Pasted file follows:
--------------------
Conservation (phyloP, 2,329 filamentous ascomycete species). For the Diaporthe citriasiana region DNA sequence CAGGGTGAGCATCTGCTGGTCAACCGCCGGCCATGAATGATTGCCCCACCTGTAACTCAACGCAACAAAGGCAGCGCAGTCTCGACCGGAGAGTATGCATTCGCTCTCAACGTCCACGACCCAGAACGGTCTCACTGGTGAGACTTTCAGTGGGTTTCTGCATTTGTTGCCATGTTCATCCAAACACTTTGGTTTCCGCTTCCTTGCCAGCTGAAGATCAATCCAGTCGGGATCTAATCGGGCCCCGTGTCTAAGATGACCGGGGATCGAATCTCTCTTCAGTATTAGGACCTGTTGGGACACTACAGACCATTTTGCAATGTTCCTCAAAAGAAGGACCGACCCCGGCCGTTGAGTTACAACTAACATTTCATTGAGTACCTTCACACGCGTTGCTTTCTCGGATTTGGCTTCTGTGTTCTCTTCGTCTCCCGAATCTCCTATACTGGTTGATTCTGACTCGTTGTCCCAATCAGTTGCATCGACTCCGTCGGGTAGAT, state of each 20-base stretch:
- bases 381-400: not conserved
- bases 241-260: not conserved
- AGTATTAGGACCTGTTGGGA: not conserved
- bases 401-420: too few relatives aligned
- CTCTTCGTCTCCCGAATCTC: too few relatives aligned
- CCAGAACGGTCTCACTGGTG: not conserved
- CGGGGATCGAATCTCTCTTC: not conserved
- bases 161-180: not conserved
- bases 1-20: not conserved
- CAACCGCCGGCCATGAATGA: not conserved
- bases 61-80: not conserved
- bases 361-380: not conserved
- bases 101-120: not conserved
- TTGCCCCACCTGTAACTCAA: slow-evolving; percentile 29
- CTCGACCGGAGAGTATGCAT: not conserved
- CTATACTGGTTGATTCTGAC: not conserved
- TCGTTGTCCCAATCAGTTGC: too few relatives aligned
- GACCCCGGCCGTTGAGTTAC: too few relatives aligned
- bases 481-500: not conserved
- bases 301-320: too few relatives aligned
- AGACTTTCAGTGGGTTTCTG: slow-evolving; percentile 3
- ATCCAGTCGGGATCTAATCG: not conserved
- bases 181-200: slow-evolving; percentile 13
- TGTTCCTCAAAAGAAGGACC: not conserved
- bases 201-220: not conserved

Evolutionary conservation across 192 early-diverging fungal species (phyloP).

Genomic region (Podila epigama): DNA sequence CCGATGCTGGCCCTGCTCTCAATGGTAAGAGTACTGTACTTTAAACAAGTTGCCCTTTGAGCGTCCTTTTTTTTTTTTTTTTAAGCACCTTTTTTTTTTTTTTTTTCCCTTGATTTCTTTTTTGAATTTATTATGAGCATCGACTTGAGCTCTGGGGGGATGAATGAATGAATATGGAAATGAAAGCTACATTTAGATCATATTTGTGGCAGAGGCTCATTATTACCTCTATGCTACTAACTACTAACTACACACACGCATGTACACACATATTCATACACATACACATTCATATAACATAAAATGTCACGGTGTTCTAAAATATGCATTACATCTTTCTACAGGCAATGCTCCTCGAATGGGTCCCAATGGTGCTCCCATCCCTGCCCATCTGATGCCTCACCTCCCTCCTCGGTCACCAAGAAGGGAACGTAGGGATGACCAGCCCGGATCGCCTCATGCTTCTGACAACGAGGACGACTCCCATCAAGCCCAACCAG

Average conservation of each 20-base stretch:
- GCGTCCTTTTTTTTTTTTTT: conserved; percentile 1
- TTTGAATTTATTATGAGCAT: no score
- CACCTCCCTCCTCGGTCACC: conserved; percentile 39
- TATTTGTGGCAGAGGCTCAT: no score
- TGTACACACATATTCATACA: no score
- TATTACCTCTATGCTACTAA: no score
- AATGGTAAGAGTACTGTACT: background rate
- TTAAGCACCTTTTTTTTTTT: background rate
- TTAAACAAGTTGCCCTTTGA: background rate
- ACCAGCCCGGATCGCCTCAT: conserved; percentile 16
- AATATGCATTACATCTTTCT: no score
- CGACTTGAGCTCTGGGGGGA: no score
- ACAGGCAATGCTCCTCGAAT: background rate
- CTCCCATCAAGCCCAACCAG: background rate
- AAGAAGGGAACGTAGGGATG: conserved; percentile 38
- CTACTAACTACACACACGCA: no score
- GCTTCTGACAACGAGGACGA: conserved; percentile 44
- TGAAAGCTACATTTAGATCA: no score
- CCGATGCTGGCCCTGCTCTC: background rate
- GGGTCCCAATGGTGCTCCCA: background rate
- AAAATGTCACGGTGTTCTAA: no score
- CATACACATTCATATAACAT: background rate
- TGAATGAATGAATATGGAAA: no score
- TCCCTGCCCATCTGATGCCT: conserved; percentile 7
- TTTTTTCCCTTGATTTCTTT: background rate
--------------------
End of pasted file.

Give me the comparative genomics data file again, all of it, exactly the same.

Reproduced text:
Conservation (phyloP, 2,329 filamentous ascomycete species). For the Diaporthe citriasiana region DNA sequence CAGGGTGAGCATCTGCTGGTCAACCGCCGGCCATGAATGATTGCCCCACCTGTAACTCAACGCAACAAAGGCAGCGCAGTCTCGACCGGAGAGTATGCATTCGCTCTCAACGTCCACGACCCAGAACGGTCTCACTGGTGAGACTTTCAGTGGGTTTCTGCATTTGTTGCCATGTTCATCCAAACACTTTGGTTTCCGCTTCCTTGCCAGCTGAAGATCAATCCAGTCGGGATCTAATCGGGCCCCGTGTCTAAGATGACCGGGGATCGAATCTCTCTTCAGTATTAGGACCTGTTGGGACACTACAGACCATTTTGCAATGTTCCTCAAAAGAAGGACCGACCCCGGCCGTTGAGTTACAACTAACATTTCATTGAGTACCTTCACACGCGTTGCTTTCTCGGATTTGGCTTCTGTGTTCTCTTCGTCTCCCGAATCTCCTATACTGGTTGATTCTGACTCGTTGTCCCAATCAGTTGCATCGACTCCGTCGGGTAGAT, state of each 20-base stretch:
- bases 381-400: not conserved
- bases 241-260: not conserved
- AGTATTAGGACCTGTTGGGA: not conserved
- bases 401-420: too few relatives aligned
- CTCTTCGTCTCCCGAATCTC: too few relatives aligned
- CCAGAACGGTCTCACTGGTG: not conserved
- CGGGGATCGAATCTCTCTTC: not conserved
- bases 161-180: not conserved
- bases 1-20: not conserved
- CAACCGCCGGCCATGAATGA: not conserved
- bases 61-80: not conserved
- bases 361-380: not conserved
- bases 101-120: not conserved
- TTGCCCCACCTGTAACTCAA: slow-evolving; percentile 29
- CTCGACCGGAGAGTATGCAT: not conserved
- CTATACTGGTTGATTCTGAC: not conserved
- TCGTTGTCCCAATCAGTTGC: too few relatives aligned
- GACCCCGGCCGTTGAGTTAC: too few relatives aligned
- bases 481-500: not conserved
- bases 301-320: too few relatives aligned
- AGACTTTCAGTGGGTTTCTG: slow-evolving; percentile 3
- ATCCAGTCGGGATCTAATCG: not conserved
- bases 181-200: slow-evolving; percentile 13
- TGTTCCTCAAAAGAAGGACC: not conserved
- bases 201-220: not conserved

Evolutionary conservation across 192 early-diverging fungal species (phyloP).

Genomic region (Podila epigama): DNA sequence CCGATGCTGGCCCTGCTCTCAATGGTAAGAGTACTGTACTTTAAACAAGTTGCCCTTTGAGCGTCCTTTTTTTTTTTTTTTTAAGCACCTTTTTTTTTTTTTTTTTCCCTTGATTTCTTTTTTGAATTTATTATGAGCATCGACTTGAGCTCTGGGGGGATGAATGAATGAATATGGAAATGAAAGCTACATTTAGATCATATTTGTGGCAGAGGCTCATTATTACCTCTATGCTACTAACTACTAACTACACACACGCATGTACACACATATTCATACACATACACATTCATATAACATAAAATGTCACGGTGTTCTAAAATATGCATTACATCTTTCTACAGGCAATGCTCCTCGAATGGGTCCCAATGGTGCTCCCATCCCTGCCCATCTGATGCCTCACCTCCCTCCTCGGTCACCAAGAAGGGAACGTAGGGATGACCAGCCCGGATCGCCTCATGCTTCTGACAACGAGGACGACTCCCATCAAGCCCAACCAG

Average conservation of each 20-base stretch:
- GCGTCCTTTTTTTTTTTTTT: conserved; percentile 1
- TTTGAATTTATTATGAGCAT: no score
- CACCTCCCTCCTCGGTCACC: conserved; percentile 39
- TATTTGTGGCAGAGGCTCAT: no score
- TGTACACACATATTCATACA: no score
- TATTACCTCTATGCTACTAA: no score
- AATGGTAAGAGTACTGTACT: background rate
- TTAAGCACCTTTTTTTTTTT: background rate
- TTAAACAAGTTGCCCTTTGA: background rate
- ACCAGCCCGGATCGCCTCAT: conserved; percentile 16
- AATATGCATTACATCTTTCT: no score
- CGACTTGAGCTCTGGGGGGA: no score
- ACAGGCAATGCTCCTCGAAT: background rate
- CTCCCATCAAGCCCAACCAG: background rate
- AAGAAGGGAACGTAGGGATG: conserved; percentile 38
- CTACTAACTACACACACGCA: no score
- GCTTCTGACAACGAGGACGA: conserved; percentile 44
- TGAAAGCTACATTTAGATCA: no score
- CCGATGCTGGCCCTGCTCTC: background rate
- GGGTCCCAATGGTGCTCCCA: background rate
- AAAATGTCACGGTGTTCTAA: no score
- CATACACATTCATATAACAT: background rate
- TGAATGAATGAATATGGAAA: no score
- TCCCTGCCCATCTGATGCCT: conserved; percentile 7
- TTTTTTCCCTTGATTTCTTT: background rate